Moderna plans to submit to the FDA its investigational mRNA vaccine, RNA-1345, for respiratory syncytial virus (RSV) in the first half of 2023.
After a profitable 2022 with its COVID-19 vaccine, Moderna plans to hike the vaccine’s price when it is available on the open market. Meanwhile, the company is focusing on obtaining approval for its investigational RSV vaccine and is developing combination COVID-19/influenza and influenza/RSV vaccines.
Moderna plans to charge between $110 and $130 per dose for its mRNA COVID-19 vaccine, the company’s chief executive officer, Stéphane Bancel recently told The Wall Street Journal. The price increase would go into effect when the government’s current supply of Moderna Covid-19 vaccines gets used up or expires, per Forbes.
Senator Bernie Sanders (D-VT) said the potential price hike is “outrageous,” and asked Bancel in a letter to “reconsider your decision and refrain from any further price increases.” He warned that millions of Americans may not be able to afford the vaccines at the new cost.
Moderna did not respond to multiple requests for comment.
Pfizer and Moderna estimated that the anticipated commercial price per dose of their vaccines would likely be between $82 and $130 per dose — roughly three to four times what the federal government has paid, according to a recent analysis from the Kaiser Family Foundation.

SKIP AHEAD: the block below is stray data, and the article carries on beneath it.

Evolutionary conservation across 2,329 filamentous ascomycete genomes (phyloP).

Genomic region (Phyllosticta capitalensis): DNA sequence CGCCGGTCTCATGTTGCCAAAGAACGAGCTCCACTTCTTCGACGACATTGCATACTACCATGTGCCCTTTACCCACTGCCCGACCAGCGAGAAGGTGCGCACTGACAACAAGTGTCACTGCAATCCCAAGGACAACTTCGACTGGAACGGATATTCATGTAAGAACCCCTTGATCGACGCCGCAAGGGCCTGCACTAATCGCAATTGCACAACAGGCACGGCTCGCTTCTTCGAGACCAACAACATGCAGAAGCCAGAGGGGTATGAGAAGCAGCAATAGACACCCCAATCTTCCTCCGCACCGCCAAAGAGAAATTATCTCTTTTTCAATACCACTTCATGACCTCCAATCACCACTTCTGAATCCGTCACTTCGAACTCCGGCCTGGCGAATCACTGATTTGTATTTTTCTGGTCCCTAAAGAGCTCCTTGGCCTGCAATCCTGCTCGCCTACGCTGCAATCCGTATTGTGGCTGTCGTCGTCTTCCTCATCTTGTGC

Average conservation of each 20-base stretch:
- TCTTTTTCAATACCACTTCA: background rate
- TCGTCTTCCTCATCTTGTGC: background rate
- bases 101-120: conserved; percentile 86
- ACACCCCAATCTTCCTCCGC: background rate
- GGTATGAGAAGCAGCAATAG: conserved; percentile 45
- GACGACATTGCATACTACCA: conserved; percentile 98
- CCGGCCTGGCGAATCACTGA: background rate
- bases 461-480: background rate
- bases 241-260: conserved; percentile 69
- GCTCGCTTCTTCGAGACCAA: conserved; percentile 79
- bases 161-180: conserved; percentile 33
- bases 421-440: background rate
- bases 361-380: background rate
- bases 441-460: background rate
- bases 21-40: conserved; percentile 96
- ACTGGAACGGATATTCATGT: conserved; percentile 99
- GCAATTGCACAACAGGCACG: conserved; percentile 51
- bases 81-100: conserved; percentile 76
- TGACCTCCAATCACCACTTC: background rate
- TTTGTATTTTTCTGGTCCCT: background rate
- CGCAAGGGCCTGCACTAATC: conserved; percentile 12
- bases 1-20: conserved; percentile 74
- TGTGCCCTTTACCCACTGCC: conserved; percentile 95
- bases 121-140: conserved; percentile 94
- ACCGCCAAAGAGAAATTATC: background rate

To date, the federal government has spent more than $30 billion on COVID-19 vaccines to ensure that the public can access them at no charge, KFF found. If the federal government stops covering the costs of the vaccinations, the total cost for purchasing booster shots commercially would be between $6.2 billion and $29.7 billion annually.
These costs are likely to be covered by both public and private vaccine payers, and could lead to premium increases, finds KFF.
Moderna’s COVID-19 vaccine sales netted about $18.4 billion in 2022, the company said. The company is expecting a minimum of $5 billion in COVID-19 vaccines sales in 2023 from advance purchase agreements and 2022 contract deferrals. The pharma maker also has potential additional contracts in the United States, Europe, Japan, and other key markets.
Moderna is also banking on the success of its investigational mRNA vaccine, RNA-1345, for respiratory syncytial virus (RSV). The pharma maker plans to submit for regulatory approval in the first half of 2023 after announcing positive topline data from its ConquerRSV phase 3 pivotal efficacy trial demonstrating vaccine efficacy of 83.7% against RSV-associated lower respiratory tract disease.
The results “represent an important step forward in preventing lower respiratory disease due to RSV in adults 60 years of age and older,” Bancel said in a press release. “Respiratory diseases are a major public health priority given they have a significant health impact and are a leading cause of hospitalization.”
Additionally, Moderna is working on COVID-19/influenza and influenza/RSV vaccine combinations “because nobody really likes needles too much,” Bancel said at the 41st Annual JP Morgan Healthcare Conference. “When we talk to payers, we are very worried as we get into a COVID plus flu and sooner flu plus RSV is how we will ensure compliance. Because what they want is, if those vaccine exists, they want people to use them, especially people at high risk that might end up in hospitals,” Bancel noted. “And so, through the discussions we're having with payers…we believe that there is a very, very important demand out there for combinatory vaccines.”